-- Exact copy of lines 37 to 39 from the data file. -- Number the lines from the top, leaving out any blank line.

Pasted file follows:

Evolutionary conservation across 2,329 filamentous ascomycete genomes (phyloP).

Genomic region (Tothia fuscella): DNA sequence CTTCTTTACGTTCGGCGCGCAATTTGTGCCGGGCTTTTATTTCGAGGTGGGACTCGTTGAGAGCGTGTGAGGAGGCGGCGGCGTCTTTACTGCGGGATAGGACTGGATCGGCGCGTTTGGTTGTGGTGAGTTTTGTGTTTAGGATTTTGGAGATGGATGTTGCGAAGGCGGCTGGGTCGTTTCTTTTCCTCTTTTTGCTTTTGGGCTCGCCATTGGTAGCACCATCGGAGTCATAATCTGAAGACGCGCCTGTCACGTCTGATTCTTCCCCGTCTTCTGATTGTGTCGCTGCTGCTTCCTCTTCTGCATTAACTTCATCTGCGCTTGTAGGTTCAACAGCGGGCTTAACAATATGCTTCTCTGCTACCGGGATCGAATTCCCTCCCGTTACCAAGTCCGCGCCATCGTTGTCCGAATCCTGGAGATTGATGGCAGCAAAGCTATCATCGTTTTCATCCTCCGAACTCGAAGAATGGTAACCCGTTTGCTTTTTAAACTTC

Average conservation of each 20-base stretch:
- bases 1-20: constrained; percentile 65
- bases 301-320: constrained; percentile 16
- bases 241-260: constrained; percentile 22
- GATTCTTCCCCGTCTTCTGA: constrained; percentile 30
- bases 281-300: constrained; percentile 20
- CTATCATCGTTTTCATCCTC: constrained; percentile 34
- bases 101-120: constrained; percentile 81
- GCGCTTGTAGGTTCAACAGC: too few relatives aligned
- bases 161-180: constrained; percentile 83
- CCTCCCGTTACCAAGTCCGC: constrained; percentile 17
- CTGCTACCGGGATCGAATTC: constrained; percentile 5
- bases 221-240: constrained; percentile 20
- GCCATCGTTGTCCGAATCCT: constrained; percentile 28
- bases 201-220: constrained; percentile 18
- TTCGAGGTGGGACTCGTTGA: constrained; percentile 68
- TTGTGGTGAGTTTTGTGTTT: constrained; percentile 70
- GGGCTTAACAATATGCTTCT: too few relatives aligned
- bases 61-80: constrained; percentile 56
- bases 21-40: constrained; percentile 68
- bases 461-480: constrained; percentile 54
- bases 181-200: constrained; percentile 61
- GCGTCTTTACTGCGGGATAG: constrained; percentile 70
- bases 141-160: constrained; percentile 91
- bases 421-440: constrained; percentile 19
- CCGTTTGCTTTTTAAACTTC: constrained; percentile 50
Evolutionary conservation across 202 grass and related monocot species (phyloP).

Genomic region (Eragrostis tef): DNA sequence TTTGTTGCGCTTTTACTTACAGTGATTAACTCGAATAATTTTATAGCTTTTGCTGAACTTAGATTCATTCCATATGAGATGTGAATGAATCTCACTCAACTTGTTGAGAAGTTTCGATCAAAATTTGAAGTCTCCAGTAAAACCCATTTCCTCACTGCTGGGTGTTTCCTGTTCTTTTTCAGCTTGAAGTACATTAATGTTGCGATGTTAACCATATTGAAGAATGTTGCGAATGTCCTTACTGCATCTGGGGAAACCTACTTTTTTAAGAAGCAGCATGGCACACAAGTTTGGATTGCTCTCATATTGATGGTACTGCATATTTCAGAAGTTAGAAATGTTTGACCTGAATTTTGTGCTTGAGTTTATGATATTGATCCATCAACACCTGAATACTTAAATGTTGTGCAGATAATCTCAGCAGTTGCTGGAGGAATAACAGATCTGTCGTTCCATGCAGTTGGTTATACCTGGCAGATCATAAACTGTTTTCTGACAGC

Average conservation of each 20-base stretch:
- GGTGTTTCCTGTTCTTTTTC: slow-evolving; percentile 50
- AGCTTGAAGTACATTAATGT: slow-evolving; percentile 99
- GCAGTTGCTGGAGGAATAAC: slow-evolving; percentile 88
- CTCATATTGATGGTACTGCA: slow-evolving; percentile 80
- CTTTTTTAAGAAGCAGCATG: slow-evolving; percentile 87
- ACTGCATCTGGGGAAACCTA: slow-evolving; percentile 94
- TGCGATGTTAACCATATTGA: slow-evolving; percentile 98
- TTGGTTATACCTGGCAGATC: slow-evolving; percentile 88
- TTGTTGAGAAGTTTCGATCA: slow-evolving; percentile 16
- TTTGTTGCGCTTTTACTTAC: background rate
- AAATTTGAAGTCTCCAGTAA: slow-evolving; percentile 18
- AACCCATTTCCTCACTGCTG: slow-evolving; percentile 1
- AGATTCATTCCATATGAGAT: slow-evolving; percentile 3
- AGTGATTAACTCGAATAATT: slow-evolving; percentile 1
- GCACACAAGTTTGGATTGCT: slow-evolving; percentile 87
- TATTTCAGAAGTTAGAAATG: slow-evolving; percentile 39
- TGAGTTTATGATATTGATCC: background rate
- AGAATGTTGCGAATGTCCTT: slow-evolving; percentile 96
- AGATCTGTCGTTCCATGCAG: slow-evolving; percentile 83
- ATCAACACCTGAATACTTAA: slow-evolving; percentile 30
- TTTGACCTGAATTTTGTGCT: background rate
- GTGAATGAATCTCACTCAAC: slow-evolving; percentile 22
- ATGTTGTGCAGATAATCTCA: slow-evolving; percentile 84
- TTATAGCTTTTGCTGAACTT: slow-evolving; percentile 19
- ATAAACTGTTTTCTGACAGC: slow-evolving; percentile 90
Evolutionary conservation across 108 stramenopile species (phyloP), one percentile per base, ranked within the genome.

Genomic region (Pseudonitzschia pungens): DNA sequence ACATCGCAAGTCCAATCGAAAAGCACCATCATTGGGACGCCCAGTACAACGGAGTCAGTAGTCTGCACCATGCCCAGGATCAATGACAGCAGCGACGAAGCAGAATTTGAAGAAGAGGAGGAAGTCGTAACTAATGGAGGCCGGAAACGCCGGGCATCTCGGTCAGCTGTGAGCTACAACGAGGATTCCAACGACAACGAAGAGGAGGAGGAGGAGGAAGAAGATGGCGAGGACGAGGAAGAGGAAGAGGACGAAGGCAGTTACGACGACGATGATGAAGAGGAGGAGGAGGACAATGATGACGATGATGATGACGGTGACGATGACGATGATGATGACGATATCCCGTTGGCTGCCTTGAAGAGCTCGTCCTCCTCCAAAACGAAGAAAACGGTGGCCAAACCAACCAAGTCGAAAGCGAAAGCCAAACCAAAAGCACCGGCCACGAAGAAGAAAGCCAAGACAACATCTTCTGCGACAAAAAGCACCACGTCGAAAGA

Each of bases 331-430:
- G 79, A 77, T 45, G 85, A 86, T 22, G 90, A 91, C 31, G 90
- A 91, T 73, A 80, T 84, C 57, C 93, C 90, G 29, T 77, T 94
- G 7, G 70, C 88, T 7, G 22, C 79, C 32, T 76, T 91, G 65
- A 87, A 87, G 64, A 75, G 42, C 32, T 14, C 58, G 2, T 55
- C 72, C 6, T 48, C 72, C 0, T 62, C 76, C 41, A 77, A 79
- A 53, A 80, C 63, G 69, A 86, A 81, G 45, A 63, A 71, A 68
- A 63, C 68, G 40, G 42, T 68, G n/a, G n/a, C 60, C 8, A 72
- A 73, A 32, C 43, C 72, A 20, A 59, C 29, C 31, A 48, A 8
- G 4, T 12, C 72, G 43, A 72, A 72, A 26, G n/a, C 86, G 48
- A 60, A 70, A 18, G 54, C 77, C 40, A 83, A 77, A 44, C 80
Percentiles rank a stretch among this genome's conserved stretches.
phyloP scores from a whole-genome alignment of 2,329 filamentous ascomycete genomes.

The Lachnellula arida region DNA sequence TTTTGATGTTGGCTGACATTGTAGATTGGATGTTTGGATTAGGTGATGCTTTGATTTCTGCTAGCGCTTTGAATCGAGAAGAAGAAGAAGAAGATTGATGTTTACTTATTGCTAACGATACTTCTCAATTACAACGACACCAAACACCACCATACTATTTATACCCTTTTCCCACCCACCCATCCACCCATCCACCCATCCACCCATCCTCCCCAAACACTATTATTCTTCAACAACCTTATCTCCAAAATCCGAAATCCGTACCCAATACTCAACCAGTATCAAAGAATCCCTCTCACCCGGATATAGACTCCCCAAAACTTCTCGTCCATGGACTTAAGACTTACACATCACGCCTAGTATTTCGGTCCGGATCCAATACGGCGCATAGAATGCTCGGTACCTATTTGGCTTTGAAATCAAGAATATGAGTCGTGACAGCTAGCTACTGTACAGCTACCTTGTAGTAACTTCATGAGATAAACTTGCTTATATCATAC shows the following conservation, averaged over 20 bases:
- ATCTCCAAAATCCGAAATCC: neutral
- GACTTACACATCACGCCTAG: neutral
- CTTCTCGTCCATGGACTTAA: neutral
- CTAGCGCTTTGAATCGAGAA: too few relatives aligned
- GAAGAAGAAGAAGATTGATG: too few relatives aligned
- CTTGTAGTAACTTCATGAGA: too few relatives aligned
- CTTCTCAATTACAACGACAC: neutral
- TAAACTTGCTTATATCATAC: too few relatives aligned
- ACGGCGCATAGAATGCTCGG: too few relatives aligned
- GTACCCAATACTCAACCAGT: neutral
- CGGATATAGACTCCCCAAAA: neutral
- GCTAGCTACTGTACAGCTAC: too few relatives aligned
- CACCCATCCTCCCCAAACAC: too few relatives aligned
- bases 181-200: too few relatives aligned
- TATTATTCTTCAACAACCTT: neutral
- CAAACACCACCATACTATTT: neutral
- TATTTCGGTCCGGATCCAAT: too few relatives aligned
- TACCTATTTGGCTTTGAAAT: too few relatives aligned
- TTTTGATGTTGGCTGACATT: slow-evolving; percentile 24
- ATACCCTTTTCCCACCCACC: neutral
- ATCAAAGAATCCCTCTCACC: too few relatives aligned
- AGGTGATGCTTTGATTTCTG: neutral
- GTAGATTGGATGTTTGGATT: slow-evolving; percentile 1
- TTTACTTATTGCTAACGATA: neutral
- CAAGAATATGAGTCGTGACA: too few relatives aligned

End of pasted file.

- ACTGCATCTGGGGAAACCTA: slow-evolving; percentile 94
- TGCGATGTTAACCATATTGA: slow-evolving; percentile 98
- TTGGTTATACCTGGCAGATC: slow-evolving; percentile 88